HER MOTHER'S DAUGHTER By Marilyn French Summit. 686 pp. $21.95

FOR YEARS men have repeated this old saw when assessing the women they might want to marry: "If you want to know how a woman will age, look at her mother." It is a notion that would no doubt be rejected by most contemporary women -- and rightly so, smacking as it does of male arrogance and ownership and heedless of the fact that our mothers provide only half our genes -- and yet no doubt many of us have been surprised to find ourselves in middle age, no matter how "liberated" we thought ourselves to be, not so much looking like our mothers as acting like them, feeling somehow depressed, angry, unhappy. Such is the realization that confronts Anastasia Stevens, the protagonist of Marilyn French's Her Mother's Daughter.

French's previous novels, The Women's Room and The Bleeding Heart, garnered large audiences, especially among women, despite critics who sometimes found her prose less than graceful, her characters stereotypical and her solutions to their problems too easy. Women felt French was telling the truth about their lives, and that same audience will, I believe, embrace Her Mother's Daughter.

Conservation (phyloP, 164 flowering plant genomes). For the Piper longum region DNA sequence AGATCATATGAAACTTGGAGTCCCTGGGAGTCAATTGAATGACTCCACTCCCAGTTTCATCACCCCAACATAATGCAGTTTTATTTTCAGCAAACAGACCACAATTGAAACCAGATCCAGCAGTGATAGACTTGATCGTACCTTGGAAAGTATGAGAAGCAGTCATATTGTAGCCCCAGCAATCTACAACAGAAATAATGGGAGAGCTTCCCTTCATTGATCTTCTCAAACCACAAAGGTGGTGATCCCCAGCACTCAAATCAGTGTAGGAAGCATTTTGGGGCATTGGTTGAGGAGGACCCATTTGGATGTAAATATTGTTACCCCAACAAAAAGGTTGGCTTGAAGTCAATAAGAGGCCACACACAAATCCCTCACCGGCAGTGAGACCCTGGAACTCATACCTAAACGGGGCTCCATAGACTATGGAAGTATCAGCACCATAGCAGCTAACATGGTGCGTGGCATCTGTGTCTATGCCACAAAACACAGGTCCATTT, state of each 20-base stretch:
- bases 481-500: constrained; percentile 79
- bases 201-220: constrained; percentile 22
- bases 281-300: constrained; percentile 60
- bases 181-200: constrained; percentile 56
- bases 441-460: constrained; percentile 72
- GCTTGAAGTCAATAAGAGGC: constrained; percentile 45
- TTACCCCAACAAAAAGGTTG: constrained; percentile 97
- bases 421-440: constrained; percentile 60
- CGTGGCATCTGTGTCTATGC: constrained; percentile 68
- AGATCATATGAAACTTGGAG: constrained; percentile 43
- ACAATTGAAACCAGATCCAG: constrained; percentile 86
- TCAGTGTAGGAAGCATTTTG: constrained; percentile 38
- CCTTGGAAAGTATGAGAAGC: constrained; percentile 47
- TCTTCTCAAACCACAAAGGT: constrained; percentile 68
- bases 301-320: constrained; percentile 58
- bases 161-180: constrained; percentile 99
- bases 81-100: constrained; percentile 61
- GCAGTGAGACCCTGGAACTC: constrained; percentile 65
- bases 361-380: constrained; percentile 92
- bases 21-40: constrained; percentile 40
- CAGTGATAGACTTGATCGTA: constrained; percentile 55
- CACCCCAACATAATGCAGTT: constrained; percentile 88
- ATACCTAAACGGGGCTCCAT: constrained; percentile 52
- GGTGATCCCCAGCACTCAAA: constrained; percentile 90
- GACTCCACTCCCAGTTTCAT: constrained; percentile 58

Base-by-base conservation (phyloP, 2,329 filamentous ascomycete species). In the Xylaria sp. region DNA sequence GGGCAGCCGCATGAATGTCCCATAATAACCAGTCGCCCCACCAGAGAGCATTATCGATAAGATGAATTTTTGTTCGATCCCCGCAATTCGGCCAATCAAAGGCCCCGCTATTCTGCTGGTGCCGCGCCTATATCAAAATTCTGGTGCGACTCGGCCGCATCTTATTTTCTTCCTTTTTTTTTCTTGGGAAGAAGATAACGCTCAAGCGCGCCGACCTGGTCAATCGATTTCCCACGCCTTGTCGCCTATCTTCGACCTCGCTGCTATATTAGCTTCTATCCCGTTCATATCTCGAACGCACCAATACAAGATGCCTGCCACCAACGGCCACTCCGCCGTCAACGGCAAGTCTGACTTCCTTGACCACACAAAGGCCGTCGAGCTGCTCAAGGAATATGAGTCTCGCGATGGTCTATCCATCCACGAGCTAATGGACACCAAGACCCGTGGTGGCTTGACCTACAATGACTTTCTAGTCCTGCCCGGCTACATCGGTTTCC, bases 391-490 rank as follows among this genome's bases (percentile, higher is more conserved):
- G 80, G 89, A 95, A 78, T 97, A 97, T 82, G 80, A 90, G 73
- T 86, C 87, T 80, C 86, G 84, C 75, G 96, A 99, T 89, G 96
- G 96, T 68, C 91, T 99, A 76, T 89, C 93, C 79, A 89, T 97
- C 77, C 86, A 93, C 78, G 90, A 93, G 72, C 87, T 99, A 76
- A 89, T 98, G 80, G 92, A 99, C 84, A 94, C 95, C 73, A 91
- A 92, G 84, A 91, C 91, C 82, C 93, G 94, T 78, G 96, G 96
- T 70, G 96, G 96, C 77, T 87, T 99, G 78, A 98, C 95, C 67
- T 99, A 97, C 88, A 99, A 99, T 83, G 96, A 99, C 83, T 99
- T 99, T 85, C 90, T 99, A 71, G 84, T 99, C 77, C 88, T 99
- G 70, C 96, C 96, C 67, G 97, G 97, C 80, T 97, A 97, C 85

Its protagonist, known professionally as "Stacey Stevens," is a woman of about 50 who has had a glamorous and noteworthy career as a photographer, much of it with a magazine called World (read Life). She has had fame, some money, two husbands and many lovers and has raised three children with relative success, yet she finds herself vaguely, inexplicably unhappy and has given up the possibility of finding love, even denying that she wants it. For some time now she has been listening to stories of her mother's childhood and youth, feeling that under them "there was something buried, something hidden, something I could discover if I persisted that would make all the difference." Her mother, she suspects, has always felt something like a midge, which does not lay eggs but reproduces its young in its own tissues, the young eventually devouring the mother's entire body and leaving behind only a chitinous shell. ("Midge mothers may sacrifice themselves for their young, but the young never have to hear about it.") Anastasia wonders why she has since early childhood been so obsessed with her mother's life: "Listening, putting myself into her, becoming her, becoming my grandmother, losing myself, as if I could once and finally lose myself inside my mother, and in the process give her the strength and hope she needs. Return the liquids I drained from her, become a midge mother in return, mothering my own mother."